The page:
The revolution is coming, and it’s about time I wrote about it.
About a year and a half ago I was settling in to a new system administration job at a startup. I was told a consulting company would be coming in to bootstrap configuration management for us. I had previously glanced at cfengine out of curiosity, but ended up spending only a couple of hours looking at it. In my mind configuration management was analogous to unattended software installation, which I was definitely in support of, but had yet to perceive how it was going to change how I viewed infrastructure.
That consulting company was HJK Solutions. Some of my coworkers had previously established relationships with a couple of the partners of HJK, but I didn’t know anything about them myself. I was along for the ride. They gave us a presentation where they showed iClassify and puppet working together to automate infrastructure for other clients, but it wasn’t until the next meeting where we made technical decisions about the implementation that I really came to appreciate their insight. It is much more interesting why someone makes a choice than the choice itself, and this was my first of many since opportunities to incite the opinions of Adam Jacob.
A year of using puppet later, not only was I hooked but my excitement about the possibilities of configuration management had grown beyond what the software could do at the time. Both my excitement and frustration was apparent and got me a sneak peak at Opscode’s Chef. The design of Chef embodies “the unix way” of chaining many tools together insofar that it allows us to take building blocks that are essentially simple on their own but from behind our backs present a system that is revolutionary enough we almost fail to recognize the familiar pieces of it.
Chef is a systems integration framework, built to bring the benefits of configuration management to your entire infrastructure.
This is not an article about Chef, this is about the big picture. However, if you take enough steps back from that statement it becomes apparent that Opscode is building toward that picture. I want to share with you the excitement that short description garners inside of me.
Configuration management alone is the act of programmatically configuring your systems. Often the benefits are conveyed in support of process, but in more agile communities different advantages are touted; such as allowing one to wrangle larger number of servers by reducing build times in the name of vertical scalability, building more maintainable infrastructures by leveraging the self-documenting side-affect of configuration languages, and reducing administrator burnout by cutting a swath in the number of repetitive tasks one must perform. These are unarguably significant boons. Nevertheless, one does not have to look hard to find a curmudgeon reluctant to change, claiming they don’t want to learn another language, that having systems run themselves will surely cause failure, or perhaps some skynet-esque doomsday scenario. History is not short of examples of luddites holding steadfast against new technology, but it is somewhat paradoxical to see this mentality held in such a technologically oriented field.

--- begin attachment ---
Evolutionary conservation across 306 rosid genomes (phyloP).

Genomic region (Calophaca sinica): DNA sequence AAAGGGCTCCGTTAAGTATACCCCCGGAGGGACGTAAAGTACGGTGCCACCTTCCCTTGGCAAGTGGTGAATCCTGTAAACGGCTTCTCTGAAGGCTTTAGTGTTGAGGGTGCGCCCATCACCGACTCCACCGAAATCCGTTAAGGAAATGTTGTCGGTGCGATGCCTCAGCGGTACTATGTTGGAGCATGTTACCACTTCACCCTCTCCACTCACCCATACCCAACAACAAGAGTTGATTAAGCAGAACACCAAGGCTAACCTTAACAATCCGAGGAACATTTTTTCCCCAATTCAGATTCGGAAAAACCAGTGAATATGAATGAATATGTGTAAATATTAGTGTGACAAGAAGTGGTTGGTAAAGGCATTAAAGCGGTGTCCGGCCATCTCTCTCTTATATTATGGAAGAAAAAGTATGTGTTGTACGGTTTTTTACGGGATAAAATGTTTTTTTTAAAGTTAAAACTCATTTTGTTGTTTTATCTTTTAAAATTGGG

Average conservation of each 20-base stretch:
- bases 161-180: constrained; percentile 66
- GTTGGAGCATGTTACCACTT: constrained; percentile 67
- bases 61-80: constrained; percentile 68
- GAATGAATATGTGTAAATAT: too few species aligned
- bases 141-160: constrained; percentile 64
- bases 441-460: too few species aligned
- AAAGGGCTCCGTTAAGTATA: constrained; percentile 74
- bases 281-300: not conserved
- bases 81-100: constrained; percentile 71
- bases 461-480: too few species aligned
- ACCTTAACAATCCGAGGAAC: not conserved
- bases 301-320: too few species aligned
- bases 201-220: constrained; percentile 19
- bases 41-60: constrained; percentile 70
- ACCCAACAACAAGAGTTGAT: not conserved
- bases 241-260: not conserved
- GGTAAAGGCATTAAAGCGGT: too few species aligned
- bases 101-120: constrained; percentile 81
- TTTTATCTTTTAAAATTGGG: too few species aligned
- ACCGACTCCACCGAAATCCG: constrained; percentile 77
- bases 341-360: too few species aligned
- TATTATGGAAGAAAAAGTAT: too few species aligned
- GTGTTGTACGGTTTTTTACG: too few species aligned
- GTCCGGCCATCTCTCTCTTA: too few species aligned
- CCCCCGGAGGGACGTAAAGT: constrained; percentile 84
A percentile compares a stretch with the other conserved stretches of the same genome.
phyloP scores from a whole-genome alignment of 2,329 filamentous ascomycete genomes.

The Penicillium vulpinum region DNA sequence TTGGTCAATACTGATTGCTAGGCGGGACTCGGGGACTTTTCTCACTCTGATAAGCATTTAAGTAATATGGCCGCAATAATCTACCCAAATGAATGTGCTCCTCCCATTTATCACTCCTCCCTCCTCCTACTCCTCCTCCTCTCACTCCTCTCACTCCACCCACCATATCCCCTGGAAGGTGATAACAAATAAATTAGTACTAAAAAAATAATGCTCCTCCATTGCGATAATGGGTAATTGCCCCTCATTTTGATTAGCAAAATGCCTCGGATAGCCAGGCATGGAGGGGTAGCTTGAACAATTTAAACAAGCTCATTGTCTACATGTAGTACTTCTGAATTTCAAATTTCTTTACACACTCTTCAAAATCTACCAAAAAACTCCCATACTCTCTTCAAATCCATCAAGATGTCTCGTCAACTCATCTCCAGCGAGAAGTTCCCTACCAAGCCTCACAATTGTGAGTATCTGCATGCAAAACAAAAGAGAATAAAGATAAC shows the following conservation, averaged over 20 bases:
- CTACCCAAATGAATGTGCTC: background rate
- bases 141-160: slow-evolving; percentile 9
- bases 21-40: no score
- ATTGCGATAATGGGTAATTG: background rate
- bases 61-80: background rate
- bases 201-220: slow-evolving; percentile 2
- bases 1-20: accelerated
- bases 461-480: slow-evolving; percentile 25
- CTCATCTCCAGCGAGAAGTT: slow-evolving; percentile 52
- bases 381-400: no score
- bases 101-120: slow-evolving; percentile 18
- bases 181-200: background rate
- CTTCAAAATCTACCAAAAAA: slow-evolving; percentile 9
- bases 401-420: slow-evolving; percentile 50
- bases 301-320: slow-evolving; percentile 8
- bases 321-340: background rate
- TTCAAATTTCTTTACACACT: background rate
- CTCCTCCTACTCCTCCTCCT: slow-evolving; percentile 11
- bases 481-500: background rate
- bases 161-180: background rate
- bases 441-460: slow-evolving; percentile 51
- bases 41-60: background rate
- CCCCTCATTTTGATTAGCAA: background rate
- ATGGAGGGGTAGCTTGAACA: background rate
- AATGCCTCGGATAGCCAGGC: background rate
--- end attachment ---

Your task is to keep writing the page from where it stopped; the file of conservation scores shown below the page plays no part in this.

The recent Configuration Management Panel at the Open Source Bridge conference in Portland amassed many relevant core developers in one city long enough to provide a good vibe for the direction of the available tools and underscore our common charge. But the focus was more about how we will get more users of configuration management tools than why they are going to have to use them. In retrospect, perhaps I should have asked of the panel their views of how configuration management will reshape systems administration.
Configuration management is about more than automation. Some who have foreseen this have started to convey this by discussing managing infrastructures rather than systems. In analogy, the power loom, Gutenberg press, and intermodal shipping container were not merely time saving tools of automation. These inventions reshaped more than their workforce and industry, but also the global economy.
I’m fully aware of the tone set by such a call of prophecy. How will a tool that helps us configure multiple machines at once make such significant ripples in our day to day lives of the future? It will because we will be enabled to solve new problems that we did not yet realize existed. As other technological advances served as a catalyst for globalization, the industrial and scientific revolutions; changing how we build our information infrastructure leaves us poised for an exciting set of challenges that do not yet exist.